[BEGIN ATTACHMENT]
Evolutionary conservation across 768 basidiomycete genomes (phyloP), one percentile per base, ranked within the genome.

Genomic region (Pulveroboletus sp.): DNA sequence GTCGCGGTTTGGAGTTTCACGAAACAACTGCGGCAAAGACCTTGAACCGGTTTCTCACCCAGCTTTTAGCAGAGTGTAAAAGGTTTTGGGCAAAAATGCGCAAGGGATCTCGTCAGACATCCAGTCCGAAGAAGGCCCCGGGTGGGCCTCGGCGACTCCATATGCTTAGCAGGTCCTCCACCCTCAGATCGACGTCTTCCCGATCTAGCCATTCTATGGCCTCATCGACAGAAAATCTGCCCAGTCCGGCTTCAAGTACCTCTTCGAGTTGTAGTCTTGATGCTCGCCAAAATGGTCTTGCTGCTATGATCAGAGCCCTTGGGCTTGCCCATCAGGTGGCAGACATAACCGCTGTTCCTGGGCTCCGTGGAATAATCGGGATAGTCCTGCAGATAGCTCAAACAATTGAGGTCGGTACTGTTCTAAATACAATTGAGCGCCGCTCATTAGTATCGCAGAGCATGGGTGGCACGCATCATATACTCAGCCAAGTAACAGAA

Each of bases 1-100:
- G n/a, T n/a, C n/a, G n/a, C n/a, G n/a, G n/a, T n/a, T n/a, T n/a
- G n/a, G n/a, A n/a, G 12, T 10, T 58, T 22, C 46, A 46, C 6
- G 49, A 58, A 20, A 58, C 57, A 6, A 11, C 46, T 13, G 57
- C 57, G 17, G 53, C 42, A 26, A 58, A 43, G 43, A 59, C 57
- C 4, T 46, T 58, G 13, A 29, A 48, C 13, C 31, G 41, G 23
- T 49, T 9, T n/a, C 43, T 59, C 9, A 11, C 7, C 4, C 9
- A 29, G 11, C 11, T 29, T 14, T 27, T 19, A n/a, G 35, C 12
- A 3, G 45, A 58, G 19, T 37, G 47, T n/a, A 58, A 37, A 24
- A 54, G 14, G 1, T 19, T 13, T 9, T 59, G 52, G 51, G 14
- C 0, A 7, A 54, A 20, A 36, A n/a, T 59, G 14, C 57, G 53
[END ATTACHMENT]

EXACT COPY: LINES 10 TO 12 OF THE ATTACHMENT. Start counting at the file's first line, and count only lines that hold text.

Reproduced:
- A 29, G 11, C 11, T 29, T 14, T 27, T 19, A n/a, G 35, C 12
- A 3, G 45, A 58, G 19, T 37, G 47, T n/a, A 58, A 37, A 24
- A 54, G 14, G 1, T 19, T 13, T 9, T 59, G 52, G 51, G 14